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Manfredo Bongiovanni, Count of Castelborgo, believed it fitting to register the “Cassina di S. Stefano” in the family cabreo (property register).

Santo Stefano was a saint clearly venerated by the family, since their altar in the parish church was also dedicated to him.



The architect Giovanni Antonio Borgese, administrator of the Castelborgo's estate, noted the following words in his inventory:
“Production of 536 brente (historic Piedmontese measure of volume equivalent to 50 litres) of ‘black wine’, of which 100 of Nebioli from the Cassina di S. Stefano”.

The Castelborgo (or their winemakers) had already understood that the Nebbiolo of Santo Stefano was unique, and deserved both a separate vinification and storage.


Birthdate of Camillo Bongiovanni of Castelborgo.

It is certainly Camillo Bongiovanni who established contact with the celebrated enologist and wine merchant Louis Oudart. The story is itself well-documented, and is recounted in detail in the following book published by Slow Food Editore:

"Louis Oudart e I Vini Nobili del Piemonte" by Anna Riccardi-Candiani.


In this year, Louis Oudart arrived in Italy and began a collaboration with General Paolo Francesco Staglieno at the Royal estate of Pollenzo, he himself considered a talented enologist.



Louis Oudart produced a “Nebiolo di Neive 1857” in the castle’s cellars, winning with it a gold medal at the National Exhibition of Florence (the fair commissioned by Italian politician Quintino Sella at the Stazione Leopolda in 1861). The exhibition was inaugurated by King Vittorio Emanuele II on September 15th, 1861 and continued until December 8th of the same year.


Louis Oudart obtained the gold medal for an 1858 Nebiolo di Neive at the International Exhibition of London, thus cementing his position. Unfortunately, Camillo di Castelborgo died the same year and his second wife Luigia Candiani di Olivola, along with his daughter Eleonora inherited the estate. Management of the estate was then taken over by external administrators.


The Contessa Eleonora d’Harcourt Castelborgo, daughter of Camillo di Castelborgo, and Luigia Candiani di Olivola, his second wife, produced the bottle of Pinot di Neive, still jealously guarded in the company cellars at the Castello di Neive.


The same Contessa d’Harcourt-Castelborgo also produced the “Nebiolo” di Neive currently stored in the cellar.



The production zone of Barbaresco is enlarged to include the Neive vineyards. This action was vehemently opposed by the inhabitants of Barbaresco and Treiso (which at the time formed the single municipality of Barbaresco).


The Consortium for the fine wines of “Barolo and Barbaresco” was established; today it is part of the Consortium to safeguard Barolo, Barbaresco, Alba Langhe and Dogliani. The first president was the Count Gastone di Mirafiori Guerrieri, with vice-presidents Giuseppe Cappellano and Guido Riccardi-Candiani acting on behalf of the estates as well as the territory.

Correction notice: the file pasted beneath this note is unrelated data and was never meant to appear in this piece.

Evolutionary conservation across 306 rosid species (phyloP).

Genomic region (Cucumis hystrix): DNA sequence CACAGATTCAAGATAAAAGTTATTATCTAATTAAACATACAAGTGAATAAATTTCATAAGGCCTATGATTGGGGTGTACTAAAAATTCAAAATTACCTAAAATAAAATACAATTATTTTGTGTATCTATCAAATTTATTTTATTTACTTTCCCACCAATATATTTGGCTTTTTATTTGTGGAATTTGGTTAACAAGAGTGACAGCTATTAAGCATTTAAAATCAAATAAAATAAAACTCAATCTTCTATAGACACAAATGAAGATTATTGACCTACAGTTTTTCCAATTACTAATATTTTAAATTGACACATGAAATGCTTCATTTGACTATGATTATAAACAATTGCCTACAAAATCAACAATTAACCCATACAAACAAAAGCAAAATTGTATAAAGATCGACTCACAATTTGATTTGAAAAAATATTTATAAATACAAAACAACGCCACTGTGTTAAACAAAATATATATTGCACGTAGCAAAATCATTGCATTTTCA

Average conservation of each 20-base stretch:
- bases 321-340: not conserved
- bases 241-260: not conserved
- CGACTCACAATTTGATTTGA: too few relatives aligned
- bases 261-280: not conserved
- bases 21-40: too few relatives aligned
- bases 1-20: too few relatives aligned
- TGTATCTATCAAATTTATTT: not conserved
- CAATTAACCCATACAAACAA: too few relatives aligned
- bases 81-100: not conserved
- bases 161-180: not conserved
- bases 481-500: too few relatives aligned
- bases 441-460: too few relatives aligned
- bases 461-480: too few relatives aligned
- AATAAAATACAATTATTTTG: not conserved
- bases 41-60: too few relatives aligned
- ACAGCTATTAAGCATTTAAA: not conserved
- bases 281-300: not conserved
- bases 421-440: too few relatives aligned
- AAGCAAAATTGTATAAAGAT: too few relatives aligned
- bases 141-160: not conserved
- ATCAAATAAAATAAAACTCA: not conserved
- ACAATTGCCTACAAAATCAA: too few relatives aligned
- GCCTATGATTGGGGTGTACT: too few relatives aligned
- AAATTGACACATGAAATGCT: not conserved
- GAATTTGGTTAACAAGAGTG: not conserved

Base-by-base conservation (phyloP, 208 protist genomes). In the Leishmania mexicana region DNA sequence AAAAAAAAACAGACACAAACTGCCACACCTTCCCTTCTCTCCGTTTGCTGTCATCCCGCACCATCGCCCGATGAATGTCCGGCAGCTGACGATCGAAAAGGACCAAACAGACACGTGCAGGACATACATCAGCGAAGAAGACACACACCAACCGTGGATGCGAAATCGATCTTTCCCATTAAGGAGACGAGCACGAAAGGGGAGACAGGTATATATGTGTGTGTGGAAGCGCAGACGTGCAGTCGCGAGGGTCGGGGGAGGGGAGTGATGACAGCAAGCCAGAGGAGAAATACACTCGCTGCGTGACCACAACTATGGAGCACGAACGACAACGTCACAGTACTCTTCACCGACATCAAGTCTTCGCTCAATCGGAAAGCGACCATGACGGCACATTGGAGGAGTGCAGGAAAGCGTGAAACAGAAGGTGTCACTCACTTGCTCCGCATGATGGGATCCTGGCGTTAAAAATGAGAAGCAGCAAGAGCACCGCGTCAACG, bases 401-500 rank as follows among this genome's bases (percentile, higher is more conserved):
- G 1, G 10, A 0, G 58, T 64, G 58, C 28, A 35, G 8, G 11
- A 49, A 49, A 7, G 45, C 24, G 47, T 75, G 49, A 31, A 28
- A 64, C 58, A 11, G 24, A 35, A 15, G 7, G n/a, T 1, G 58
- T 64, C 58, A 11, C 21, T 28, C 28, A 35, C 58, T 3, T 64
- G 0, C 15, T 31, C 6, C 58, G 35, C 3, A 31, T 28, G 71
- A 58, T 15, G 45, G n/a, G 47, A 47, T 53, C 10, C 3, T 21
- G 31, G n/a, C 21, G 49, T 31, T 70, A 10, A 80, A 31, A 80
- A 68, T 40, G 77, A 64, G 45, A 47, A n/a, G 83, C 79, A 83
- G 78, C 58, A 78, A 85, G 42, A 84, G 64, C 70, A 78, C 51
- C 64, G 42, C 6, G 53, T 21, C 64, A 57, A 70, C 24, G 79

The first bottle with Barbaresco written on the label was made in 1937. Now it’s stored in the historic cellar.



Giacomo Stupino and his brother Domenico purchased the Castello and a portion of its domain.

The Marcorino and “I Cortini” vineyards were added to the ones already owned by the family, together with the Santo Stefano vineyard, company’s monopoly and crown jewel of the estate.



«Cru Santo Stefano» appeared on the first bottle labelled «Castello di Neive» by the Stupino family, along with the decorative frame surrounding the stylised Castello.



The project for the Arneis clonal selection began.

Its success and the qualitative improvements to the Arneis variety are owed to Italo Stupino and his wife’s predilection for white wines: the reason why everything started.


While Arneis was still under development, the Castello di Neive’s Barbaresco was already being sold in California; the mature market of the United States was now ready for the great Italian wines. For many years, our Barbaresco will be imported and distributed, first by La Almaden, under the brand Charles Lefranc Cellars, and then by William Grant.


The Arneis came right after Barbaresco in the USA, following the big success of the latter overseas.

The Stupino family asked to enlarge the Roero appellation (as previously happened with the pockets of Serralunga and Santa Vittoria for the Moscato d’Asti appellation) in order to include Neive, by virtue of merits acquired through the clonal selection. However, the request was not approved and the first year’s production was labelled as Arneis 1982 table wine, and continued thus for many years.


Arneis started to be exported in Japan, along with Barbaresco. The refined palates of the Japanese greatly appreciated the elegance of these two Piedmontese wines, as they will with the Langhe Pinot Nero in the future.


The recollections of the Pinot Nero produced by Giacomo Stupino from Riccardi-Candiani grapes and the idea of using the Castello’s underground cellars for refermentation, inspired Italo and Giulio to plant two separate vineyards with Pinot Noir: one was destined for a red wine and the other for a sparkling, classic method blanc de noir.


An early renovation of the historical cellars of the Castello saw new steel tanks fitted with automatic pumping-over mechanisms installed. These replaced old concrete containers that, after being removed, revealed an ancient – and beautiful –subterranean infernotto. In the same year, the Slavonian oak casks were replaced with the more delicate French oak barrels.



Cooperation with the respected consultant Dr. Giancarlo Scaglione, enriched the production of the Castello di Neive and introduced several new wines which were met with instant success. Among these there were the two Pinot Nero wines previously referred to.
The Barbera d’Alba “Rocca del Mattarello” was also created from a small, old vineyard, with the grapes aged in barriques for a year.
With the grubbing-up of the vineyard, this wine was replaced by Barbera d’Alba Superiore. Finally, an Arneis passito was created, with the grapes dried naturally on the vines.